While Evan23 and I were looking online for quilt ideas, I stupidly showed this photo to Ryan25, who gloomily reminded me that he only has one quilt and I’ve been making them for around 12 years.
“One quilt a decade is all I ask, Mum!” he went on. “I wouldn’t mind a quilt like that one, though.”
I felt stricken. It’s true, he only has one quilt, while Tom28 and Evan23 have 3 each. It was then, when he had me feeling guilty, that I made the stupidest error.
“How would you like it if I made one of the dogs to look like Scout?”
His face lit up. He’s besotted by Scout. When he decides to leave home I’m going to have to frisk him on the way out, just in case he tries to smuggle her out with him.
So I bought the pattern. I dabbled with it by adapting it to a baby quilt I was making at the time, by using the head and tail sections. I was just like someone who buys a book entitled “How to invest and what to invest in” and then either doesn’t read it or reads it and then decides to mull it over. I rationalised that I was progressing but in reality, nothing was happening.
Until last weekend.
What was stopping me until then? A couple of things. One was the knowledge that this quilt will be SO BORING to work on. It has many different pieces in each block – hell, I have to cut over 150 one square inch squares alone! BORING.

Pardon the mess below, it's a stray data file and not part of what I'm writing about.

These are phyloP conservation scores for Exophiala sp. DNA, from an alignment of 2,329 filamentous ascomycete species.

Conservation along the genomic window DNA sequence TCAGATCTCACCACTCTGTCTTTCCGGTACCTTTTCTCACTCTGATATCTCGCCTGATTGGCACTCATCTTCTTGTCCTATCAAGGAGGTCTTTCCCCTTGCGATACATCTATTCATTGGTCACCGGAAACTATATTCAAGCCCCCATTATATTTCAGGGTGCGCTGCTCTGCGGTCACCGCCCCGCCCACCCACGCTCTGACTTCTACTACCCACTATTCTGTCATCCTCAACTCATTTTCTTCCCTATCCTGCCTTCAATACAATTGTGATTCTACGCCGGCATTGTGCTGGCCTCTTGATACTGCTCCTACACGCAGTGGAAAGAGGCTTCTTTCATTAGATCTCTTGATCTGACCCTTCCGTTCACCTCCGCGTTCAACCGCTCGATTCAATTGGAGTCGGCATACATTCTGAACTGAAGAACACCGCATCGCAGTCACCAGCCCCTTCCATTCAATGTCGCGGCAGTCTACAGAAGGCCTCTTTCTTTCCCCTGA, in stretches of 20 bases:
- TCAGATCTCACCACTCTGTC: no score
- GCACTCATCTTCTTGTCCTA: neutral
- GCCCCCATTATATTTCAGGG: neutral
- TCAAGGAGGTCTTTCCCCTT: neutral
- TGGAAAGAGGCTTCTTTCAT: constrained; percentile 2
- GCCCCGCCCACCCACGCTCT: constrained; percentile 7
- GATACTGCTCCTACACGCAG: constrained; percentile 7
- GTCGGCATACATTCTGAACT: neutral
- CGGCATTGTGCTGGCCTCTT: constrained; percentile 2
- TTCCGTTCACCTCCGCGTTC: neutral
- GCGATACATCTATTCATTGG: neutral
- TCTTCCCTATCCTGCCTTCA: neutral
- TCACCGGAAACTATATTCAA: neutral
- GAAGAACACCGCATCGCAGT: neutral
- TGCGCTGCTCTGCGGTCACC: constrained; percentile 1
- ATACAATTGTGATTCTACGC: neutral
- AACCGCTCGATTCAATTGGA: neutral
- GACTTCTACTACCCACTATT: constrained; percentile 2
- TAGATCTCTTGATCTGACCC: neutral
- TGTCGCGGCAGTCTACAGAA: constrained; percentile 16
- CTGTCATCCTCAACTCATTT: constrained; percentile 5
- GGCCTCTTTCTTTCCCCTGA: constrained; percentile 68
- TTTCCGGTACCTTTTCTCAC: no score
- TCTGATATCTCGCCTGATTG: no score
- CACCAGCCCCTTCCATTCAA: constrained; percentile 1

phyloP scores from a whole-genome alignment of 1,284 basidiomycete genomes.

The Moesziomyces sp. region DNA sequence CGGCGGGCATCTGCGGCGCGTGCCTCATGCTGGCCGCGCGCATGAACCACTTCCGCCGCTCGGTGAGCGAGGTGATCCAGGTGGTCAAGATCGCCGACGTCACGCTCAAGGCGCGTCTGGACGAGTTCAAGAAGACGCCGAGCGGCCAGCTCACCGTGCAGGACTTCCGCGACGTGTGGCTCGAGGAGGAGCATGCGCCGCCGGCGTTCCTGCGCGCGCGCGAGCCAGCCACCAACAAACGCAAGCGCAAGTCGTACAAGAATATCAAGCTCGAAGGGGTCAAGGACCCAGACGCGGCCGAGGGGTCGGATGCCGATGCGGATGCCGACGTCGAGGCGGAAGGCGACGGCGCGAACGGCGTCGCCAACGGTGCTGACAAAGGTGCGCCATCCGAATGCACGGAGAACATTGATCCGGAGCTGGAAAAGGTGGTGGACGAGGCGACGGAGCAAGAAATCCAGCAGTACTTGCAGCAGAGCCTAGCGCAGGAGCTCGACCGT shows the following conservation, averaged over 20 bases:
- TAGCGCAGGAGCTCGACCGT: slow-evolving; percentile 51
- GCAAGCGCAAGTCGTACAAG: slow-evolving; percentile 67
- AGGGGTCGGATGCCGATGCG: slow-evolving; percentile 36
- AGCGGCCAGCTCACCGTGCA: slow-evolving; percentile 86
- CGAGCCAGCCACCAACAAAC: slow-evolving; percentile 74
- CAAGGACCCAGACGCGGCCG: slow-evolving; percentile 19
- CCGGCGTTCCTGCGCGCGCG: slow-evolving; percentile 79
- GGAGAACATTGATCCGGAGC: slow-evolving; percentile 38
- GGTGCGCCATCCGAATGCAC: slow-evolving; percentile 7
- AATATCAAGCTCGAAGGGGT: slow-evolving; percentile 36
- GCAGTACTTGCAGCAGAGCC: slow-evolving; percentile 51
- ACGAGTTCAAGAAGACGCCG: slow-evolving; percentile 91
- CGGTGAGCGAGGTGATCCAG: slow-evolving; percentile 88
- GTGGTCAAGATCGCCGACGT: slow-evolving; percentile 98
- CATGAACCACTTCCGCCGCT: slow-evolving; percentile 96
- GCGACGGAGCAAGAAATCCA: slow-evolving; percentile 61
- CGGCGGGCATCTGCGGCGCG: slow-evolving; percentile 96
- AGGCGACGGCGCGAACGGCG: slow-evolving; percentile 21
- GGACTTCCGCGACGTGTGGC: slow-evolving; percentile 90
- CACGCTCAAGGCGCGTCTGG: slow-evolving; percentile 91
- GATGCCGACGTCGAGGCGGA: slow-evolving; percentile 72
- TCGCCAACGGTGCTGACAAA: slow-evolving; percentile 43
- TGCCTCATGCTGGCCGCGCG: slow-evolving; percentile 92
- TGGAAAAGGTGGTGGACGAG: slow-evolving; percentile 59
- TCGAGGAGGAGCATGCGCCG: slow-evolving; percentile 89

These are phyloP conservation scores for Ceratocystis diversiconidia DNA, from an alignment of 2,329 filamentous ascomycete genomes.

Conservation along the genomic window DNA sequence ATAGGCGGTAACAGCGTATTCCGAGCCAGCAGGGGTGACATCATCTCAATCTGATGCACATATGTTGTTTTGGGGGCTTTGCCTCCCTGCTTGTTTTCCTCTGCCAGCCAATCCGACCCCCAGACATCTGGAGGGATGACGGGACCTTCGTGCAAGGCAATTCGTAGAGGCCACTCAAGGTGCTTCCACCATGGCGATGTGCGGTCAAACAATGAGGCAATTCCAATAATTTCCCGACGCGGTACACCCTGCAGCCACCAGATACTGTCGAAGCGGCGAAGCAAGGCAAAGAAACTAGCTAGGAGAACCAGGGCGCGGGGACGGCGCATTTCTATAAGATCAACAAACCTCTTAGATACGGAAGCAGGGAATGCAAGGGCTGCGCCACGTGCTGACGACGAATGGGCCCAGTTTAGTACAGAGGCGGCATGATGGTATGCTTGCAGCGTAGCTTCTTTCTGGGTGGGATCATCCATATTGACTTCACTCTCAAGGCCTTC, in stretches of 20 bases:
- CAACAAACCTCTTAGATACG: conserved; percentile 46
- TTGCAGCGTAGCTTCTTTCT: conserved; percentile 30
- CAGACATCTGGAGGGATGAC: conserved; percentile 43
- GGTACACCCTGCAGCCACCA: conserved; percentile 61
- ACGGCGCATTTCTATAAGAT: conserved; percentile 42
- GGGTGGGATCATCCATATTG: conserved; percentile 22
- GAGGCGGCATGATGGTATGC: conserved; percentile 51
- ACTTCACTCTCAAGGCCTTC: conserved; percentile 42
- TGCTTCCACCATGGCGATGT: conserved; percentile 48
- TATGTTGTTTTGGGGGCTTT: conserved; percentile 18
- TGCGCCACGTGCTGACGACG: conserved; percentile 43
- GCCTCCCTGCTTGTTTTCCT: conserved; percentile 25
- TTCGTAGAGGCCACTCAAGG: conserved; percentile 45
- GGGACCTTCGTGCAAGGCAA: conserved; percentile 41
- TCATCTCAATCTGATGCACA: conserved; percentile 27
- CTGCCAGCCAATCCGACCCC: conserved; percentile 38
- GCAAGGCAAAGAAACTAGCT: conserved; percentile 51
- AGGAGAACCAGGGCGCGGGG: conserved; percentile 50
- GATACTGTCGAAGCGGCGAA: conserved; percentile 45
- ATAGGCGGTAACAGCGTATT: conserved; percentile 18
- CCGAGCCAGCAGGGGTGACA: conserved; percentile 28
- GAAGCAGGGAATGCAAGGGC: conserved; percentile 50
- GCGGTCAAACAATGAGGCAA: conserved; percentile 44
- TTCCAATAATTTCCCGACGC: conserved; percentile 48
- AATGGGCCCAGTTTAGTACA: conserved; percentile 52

This is just like working towards FI – once the initial flurry of activity subsides and you’ve set up all of your saving + investing + frugality + side hustle + retirement stuff, then all you can do is stay the course and let time and your initial actions do their work. That’s BORING. There’s nothing exciting and sexy about watching your direct debits go to your superannuation and investment accounts. It’s mundane and, frankly, slightly dull.
So yeah – setting myself up for eventual success with this quilt is an exercise in patient baby steps. Just like FI/RE.
The next thing paralysing me was this little face.
Scout is a miniature wire-haired dachshund. Somehow, I have to work out how to get her beard and eyebrows onto that quilt filled with smooth-haired faces. I was paralysed in case I decided to do something that would screw the whole quilt up – just like our novice investor.
And just like that novice investor, I eventually decided that I had to start moving. Somewhere along the way, I have faith that I’ll work it out. While s/he (our investor) tentatively begins buying parcels of index funds, ETFs, shares or property, I decided that I’d have to start cutting out the pieces for this mammoth project. Just like earning our freedom, this quilt is not an overnight project.
So far, I’ve spent two afternoons standing over the cutting board, churning out squares and rectangles of varying sizes. There are 37 different sized fabric pieces and 15 different dogs to make. I have yet to finish the cutting out. There are more BORING afternoons in my future.
I’m like the FI/RE enthusiast in the middle of the journey. It’s all so BORING. But if I want to succeed, I have to stay the course and keep doing the BORING little steps towards success.
I have a feeling that the end goal with both the quilt and enjoying ultimate freedom in retirement will be worth it.